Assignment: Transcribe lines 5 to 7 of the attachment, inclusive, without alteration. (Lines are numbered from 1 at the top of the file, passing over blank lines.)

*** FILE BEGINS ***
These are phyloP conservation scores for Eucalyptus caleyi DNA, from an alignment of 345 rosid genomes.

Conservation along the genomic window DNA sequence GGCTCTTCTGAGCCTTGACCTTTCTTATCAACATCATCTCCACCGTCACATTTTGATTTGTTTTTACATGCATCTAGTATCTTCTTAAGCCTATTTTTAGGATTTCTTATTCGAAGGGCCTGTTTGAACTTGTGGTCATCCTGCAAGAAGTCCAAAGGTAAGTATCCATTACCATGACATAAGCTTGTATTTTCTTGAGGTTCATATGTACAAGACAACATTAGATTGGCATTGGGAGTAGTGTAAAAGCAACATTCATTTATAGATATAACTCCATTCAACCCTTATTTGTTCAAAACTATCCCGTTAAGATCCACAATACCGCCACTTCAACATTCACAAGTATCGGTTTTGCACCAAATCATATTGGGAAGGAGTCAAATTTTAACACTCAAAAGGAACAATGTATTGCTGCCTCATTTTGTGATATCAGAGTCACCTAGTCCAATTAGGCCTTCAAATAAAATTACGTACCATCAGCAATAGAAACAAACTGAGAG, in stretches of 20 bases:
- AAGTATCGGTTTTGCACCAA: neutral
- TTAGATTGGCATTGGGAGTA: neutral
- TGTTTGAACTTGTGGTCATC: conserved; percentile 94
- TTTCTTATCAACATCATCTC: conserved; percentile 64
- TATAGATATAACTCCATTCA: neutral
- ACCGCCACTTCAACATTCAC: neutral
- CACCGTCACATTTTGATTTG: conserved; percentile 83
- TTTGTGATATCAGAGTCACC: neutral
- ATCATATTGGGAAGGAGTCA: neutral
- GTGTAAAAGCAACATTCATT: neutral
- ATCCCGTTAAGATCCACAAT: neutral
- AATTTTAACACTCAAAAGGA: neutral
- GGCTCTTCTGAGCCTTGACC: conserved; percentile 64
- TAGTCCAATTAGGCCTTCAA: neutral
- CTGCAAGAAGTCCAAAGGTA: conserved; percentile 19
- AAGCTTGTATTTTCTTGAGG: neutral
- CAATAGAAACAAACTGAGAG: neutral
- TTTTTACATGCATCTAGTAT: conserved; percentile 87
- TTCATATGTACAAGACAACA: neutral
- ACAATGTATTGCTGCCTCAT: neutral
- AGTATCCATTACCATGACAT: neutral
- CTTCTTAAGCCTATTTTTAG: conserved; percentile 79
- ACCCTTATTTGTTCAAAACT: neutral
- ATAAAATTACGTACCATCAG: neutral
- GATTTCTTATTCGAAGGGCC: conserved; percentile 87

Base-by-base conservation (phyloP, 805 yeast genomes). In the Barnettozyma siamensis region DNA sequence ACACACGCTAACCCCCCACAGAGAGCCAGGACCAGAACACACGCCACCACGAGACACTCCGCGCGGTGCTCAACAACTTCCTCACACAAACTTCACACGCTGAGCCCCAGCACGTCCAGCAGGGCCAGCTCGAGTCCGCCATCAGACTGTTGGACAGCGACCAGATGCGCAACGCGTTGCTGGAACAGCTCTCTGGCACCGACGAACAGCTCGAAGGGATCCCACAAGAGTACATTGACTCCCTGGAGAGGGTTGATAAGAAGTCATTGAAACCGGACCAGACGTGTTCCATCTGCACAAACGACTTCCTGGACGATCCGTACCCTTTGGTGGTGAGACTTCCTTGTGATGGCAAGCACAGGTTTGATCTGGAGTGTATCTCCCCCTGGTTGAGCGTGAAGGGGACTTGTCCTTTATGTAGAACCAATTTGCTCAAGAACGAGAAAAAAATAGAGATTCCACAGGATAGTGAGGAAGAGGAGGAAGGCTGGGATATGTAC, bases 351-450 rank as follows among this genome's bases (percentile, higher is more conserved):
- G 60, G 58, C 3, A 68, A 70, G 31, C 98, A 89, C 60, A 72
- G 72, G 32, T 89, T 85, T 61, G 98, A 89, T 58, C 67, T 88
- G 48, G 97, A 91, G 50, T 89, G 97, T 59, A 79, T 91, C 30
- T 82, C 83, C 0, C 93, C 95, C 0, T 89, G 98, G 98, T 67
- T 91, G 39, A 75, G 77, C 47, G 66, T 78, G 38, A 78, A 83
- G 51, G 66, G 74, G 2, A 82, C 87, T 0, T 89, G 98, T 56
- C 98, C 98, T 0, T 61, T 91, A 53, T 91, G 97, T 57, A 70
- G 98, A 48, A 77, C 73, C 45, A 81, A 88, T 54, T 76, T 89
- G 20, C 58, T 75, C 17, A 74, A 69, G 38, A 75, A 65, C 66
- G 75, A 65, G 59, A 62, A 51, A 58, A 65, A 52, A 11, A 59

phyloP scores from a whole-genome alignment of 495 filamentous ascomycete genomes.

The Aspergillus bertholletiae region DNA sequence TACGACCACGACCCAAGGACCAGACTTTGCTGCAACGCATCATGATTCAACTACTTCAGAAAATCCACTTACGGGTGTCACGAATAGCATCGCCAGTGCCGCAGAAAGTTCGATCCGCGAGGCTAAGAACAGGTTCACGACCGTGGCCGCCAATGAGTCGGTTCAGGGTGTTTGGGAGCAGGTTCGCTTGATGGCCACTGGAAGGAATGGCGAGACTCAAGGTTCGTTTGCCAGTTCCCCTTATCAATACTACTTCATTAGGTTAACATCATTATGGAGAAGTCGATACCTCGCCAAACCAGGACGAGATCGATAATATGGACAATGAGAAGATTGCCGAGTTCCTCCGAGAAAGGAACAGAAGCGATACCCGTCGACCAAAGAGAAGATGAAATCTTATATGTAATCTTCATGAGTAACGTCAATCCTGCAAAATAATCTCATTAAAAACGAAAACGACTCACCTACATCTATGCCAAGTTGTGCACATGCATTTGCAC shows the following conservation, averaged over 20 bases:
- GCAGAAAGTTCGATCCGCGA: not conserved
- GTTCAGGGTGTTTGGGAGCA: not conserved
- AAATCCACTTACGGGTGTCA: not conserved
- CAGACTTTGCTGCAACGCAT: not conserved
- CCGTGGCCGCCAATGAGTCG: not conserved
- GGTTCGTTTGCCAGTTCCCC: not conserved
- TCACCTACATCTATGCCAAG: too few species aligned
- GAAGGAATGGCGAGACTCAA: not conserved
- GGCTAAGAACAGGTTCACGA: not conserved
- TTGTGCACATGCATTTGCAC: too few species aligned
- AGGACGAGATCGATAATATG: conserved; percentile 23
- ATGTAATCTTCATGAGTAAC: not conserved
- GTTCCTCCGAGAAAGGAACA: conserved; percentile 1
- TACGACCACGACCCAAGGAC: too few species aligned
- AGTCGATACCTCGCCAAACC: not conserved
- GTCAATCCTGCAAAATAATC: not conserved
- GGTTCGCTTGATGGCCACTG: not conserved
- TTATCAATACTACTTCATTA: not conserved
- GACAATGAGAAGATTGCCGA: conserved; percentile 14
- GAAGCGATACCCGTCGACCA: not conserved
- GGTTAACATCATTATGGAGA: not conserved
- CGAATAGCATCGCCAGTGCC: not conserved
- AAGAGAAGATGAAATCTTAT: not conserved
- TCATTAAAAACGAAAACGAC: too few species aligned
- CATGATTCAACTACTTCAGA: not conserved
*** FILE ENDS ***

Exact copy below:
- TGTTTGAACTTGTGGTCATC: conserved; percentile 94
- TTTCTTATCAACATCATCTC: conserved; percentile 64
- TATAGATATAACTCCATTCA: neutral